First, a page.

If you’ve ever found yourself in the isle of a nutrition store, overwhelmed by the sheer volume of whey protein supplements available, you’re not alone. The most common question fielded during my nutritional consultations always pertains to whey proteins, as well as the specific differences between the various types of whey proteins available. The answer is simply ingredients and quality.
Whey protein is derived from either milk or cheese. A common misconception is that all whey protein powders are made exclusively from milk alone. This is true regarding the higher grades of whey protein which include whey protein isolate and hydrolyzed whey protein isolate. Of which, the hydrolyzed whey isolate stands alone in terms of optimal absorption and purity followed second by whey isolate. Whey concentrate rounds out the bottom of the list and is formulated mainly from cheese. Now that we know all whey protein originates from dairy we’ll delve into the process and production of these whey proteins from the cow to the container.
Milk is comprised of both casein and whey. Once these two components are separated they whey can be filtered to remove lactose (sugar) and lypids (fat). This first phase of induction leaves us with whe concentrate. This would suffice if whey concentrate were the desired product However, we want to keep our bodies optimally primed for hypertrophy (muscle growth) and this growth fuled by recover is more attainable with whey protein isolates.
The next step in formulating whey isolates involves filtering the dried whey concentrate powder using methods such as cross-flow micro filtration, micro filtration, or cold filtering. The culmination of these forms of filtration remove impurities as well as larger molecules in turn leaving us with whey isolate. The ried whey isolate can yet futher advance to hydrolyzed whey protein isolate. This transference via chemical hydroxylation breaks the whye molecules into even smaller pieces. This final phase of hydroxylation renders us the pinnacle of protein powders, hydrolyzed whey protein isolate.
Finally, the powders are shipped to companies that add in their own ingredients such as enzymes, peptides, vitamin and mineral mixes, as well as flavorings before sealing them. Then they label it to their likeness to be displayed on the shelves of vendors.
Now that we can substantiate between the three types of whey proteins as well as the various methods used in their manufacturing. The next step in “choosing your own whey” is deciphering the lavels to determine the quality or inequality of a product. Unless you are well versed in pharmacology, the dizzying array of chemicals listed in the nutrition facts panel can leave your head swimming. Rather than understanding what all of he ingredients are and how they play a role in the supplement as a whole , let’s keep it simple.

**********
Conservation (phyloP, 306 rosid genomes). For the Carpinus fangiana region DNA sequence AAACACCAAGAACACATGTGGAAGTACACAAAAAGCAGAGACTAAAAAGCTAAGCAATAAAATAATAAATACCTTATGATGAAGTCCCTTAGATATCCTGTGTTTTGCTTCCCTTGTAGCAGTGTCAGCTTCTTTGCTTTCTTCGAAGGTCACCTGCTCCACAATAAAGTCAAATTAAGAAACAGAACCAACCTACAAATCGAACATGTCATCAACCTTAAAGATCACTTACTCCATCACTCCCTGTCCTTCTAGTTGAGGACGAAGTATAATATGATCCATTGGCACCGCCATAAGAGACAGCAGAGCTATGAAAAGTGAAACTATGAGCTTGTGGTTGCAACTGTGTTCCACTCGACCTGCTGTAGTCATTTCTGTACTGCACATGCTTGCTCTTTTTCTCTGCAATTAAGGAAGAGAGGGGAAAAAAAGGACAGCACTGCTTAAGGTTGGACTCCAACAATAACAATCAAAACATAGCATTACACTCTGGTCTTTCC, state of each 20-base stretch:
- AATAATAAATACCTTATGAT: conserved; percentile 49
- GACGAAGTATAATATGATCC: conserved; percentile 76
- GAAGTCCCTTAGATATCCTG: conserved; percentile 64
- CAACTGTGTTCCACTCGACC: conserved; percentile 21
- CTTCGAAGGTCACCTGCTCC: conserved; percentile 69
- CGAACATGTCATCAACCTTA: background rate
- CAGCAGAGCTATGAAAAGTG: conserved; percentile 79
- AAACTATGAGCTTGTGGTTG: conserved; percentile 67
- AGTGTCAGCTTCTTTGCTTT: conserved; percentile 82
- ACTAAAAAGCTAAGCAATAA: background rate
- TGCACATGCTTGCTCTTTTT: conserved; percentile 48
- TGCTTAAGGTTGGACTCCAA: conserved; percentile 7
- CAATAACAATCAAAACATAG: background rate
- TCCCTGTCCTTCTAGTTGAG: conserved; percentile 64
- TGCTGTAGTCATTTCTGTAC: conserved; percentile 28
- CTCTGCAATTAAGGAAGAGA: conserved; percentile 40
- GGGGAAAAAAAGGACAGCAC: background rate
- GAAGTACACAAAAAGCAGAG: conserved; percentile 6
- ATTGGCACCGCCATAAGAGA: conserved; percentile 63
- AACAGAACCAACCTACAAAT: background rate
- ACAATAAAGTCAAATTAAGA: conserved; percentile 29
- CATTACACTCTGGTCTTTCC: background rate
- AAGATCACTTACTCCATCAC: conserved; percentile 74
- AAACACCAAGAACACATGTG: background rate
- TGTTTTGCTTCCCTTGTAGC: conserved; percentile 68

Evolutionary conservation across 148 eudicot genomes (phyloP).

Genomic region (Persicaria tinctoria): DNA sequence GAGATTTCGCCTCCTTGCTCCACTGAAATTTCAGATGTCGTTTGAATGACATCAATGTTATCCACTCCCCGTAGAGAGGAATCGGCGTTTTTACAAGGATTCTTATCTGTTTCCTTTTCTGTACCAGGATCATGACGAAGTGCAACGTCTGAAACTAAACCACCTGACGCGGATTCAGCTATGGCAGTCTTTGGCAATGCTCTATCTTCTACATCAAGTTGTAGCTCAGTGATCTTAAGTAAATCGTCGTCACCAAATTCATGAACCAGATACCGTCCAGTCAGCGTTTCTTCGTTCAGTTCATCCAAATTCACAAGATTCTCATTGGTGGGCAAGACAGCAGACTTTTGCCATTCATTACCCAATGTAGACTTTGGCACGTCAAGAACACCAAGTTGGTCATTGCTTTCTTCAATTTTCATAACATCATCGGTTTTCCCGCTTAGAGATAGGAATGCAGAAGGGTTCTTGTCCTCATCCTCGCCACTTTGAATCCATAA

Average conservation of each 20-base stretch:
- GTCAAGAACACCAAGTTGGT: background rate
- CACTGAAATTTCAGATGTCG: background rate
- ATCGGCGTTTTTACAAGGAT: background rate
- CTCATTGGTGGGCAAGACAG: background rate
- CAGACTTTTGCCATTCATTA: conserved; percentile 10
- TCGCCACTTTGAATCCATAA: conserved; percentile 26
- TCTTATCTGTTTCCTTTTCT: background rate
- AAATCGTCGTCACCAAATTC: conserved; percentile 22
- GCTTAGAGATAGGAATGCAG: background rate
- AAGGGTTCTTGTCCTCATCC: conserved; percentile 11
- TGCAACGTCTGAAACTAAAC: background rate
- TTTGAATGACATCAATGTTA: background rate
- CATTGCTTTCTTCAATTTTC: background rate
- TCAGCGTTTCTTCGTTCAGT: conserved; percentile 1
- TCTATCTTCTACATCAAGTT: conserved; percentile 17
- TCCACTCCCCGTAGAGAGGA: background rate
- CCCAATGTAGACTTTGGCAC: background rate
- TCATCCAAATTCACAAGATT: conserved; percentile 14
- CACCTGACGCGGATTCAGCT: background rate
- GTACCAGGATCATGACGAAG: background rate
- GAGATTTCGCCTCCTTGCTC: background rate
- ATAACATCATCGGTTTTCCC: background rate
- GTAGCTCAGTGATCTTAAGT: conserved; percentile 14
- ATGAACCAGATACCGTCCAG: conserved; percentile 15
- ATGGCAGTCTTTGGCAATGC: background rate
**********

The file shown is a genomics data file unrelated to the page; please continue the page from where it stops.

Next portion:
Starting with the ingredients, the first thing to be listed should be whey protein isolate or hydrolyzed whey protein isolate. If either one of these protein isolates are not disclosed in the products contents it should be deemed lesser grade of protein. Another important detail to seek out is the listing of micro factions, such as, alpha lactobumim, beta lactobumin, glycomacro peptides, immonoglobulins, lactoferrin, as well as any other growth factors. Make sure it has an entailed profile panel that states which amino acids are contained in the protein. It should contain leucine, glutamine, valine, isoleucine, and arginine.
Last but not least, determine the percentage of protein per scoop. A high quality protein powder consists of 90% or more protein per scoop. For instance, if one scoop contains 30 grams of powder weight, we need to see 27 grams of protein or better. If so, you have a high grade of protein. Anything less is just good.
These are some basics to help keep you abreast on the many differences in the whey powders. If a protein powder tastes like a dessert or milkshake, that’s exactly what it is!!! Sure, they contain whey but they are more like snacks than protein supplementation. Use these products as treats, just don’t forget to treat yourself.
The Prescription Nutrition Team
“Prescribe Your Own Health”